The biblical underpinnings for “Never seen, ever known / where this wind has blown” and “as the dancing tongues of fire” (stanza 1) stem from Jesus’ conversation with Nicodemus (John 3:8) and the description of the first Christian Pentecost (Acts 2:1–4). Furthermore, Murray conveys the mysterious nature of the Holy Spirit as invisible and non-material, while emphasizing the Spirit’s powerful influence in the world. This tremendous power is also revealed in Jesus’ incarnation. The text, “as the rising of the yeast, / as the wine at the feast” (stanza 2), recollects Jesus’ parable (Matt 13:33) and miracle (John 2:1–11) in the Gospels. It illuminates our lives with hope, power, peace, and love, fulfilling the “soul’s most deep desire” and warm weary hearts (2 Tim 1:7).

Lim composed a comforting, singable tune using a five-note pentatonic scale: D–E–G–A–B. The tune spans only a ninth and features primarily conjunct motion with an interval of thirds, beautifully framing the hymn’s simple triple meter (3/4) and melodic contour. The melodic motifs, generally two- or one-measure, are less frequently repeated, with exceptions in measures 4-6/8–10; 12–16/28–32. These repetitions portray the flexible and gentle nature of the breeze. The middle section, in minor key reaches a higher tessitura, highlighting the penetrating power of the Holy Spirit, which, though unseen, brings life and power to the world. An identifiable rhythmic pattern, with two eighth notes on the third beat of almost every measure enhances the fluidity of the flow. These elements work together, allowing singers to savor the sweet communion with God through the work of the Holy Spirit.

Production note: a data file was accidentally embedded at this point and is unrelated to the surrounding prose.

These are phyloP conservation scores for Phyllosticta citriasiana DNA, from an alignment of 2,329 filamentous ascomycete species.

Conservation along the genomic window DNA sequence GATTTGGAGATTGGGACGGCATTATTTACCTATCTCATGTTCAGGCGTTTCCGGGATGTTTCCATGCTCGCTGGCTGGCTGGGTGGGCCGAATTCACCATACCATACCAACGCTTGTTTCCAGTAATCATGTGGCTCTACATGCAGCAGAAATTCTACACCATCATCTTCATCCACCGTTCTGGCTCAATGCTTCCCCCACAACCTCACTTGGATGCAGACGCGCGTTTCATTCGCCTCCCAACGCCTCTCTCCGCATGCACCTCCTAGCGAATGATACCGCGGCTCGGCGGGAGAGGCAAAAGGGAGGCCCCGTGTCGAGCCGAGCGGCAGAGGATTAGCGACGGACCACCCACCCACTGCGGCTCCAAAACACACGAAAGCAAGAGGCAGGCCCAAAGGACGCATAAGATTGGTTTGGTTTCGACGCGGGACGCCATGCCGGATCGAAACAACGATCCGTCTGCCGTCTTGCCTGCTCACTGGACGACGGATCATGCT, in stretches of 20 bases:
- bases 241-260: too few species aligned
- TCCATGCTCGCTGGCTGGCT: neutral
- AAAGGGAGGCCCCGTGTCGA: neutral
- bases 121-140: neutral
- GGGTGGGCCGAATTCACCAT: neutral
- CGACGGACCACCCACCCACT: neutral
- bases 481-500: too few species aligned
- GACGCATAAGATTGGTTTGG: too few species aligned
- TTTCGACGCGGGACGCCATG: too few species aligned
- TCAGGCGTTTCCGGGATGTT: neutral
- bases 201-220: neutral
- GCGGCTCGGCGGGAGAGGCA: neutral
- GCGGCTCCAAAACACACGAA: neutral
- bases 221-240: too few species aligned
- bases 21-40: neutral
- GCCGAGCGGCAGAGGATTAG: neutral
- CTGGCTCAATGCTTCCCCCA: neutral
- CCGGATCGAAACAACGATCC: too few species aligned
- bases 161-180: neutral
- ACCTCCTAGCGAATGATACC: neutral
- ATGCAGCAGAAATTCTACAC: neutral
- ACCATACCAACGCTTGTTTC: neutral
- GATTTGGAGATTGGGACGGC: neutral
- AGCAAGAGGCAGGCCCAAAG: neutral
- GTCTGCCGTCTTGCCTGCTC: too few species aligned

This hymn originally appeared in Murray’s collection, Touch the Earth Lightly: New Hymns Written Between 2003 and 2008 (2008) and has been featured in four hymnals: Community of Christ Sings (2013); Glory to God (2013); a New Zealand collection, Hope is our Song (2009); and Voices Together (2020). Given the significance of the Pentecost story and the need to incorporate hymns from diverse cultures, this hymn is fitting, especially with a stanza in Chinese, translated by Wong Ee Sun in 2005. In 2018, it was paired with a new Japanese text. This hymn could also be suitable for Epiphany 3C, aligning with the reading of Luke 4:14–21 in the Revised Common Lectionary.


  • Carl P. Daw Jr., Glory to God: A Companion (Louisville: Westminster John Knox, 2016).
  • Shirley Erena Murray, Touch the Earth Lightly: New Hymns Written Between 2003 and 2008 (Carol Stream, IL: Hope Publishing Company, 2008).

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Symantha Leung is a vocal teacher and a liturgical singer. She had been an adjunct lecturer in various theological seminaries in Hong Kong. She holds a BA (Hons) Degree in Music Education from Hong Kong Baptist University and a Master of Music Degree from the University of Sheffield, the UK, majoring in vocal performance. She was awarded a post-graduate Certificate in Vocal Performance at Trinity College of Music, London. For her theological background, she obtained a Master of Christian Studies Degree from the China Graduate School of Theology in Hong Kong. Symantha is a candidate in the Doctor of Pastoral Music program at Perkins School of Theology, Southern Methodist University, where she studies hymnology with C. Michael Hawn.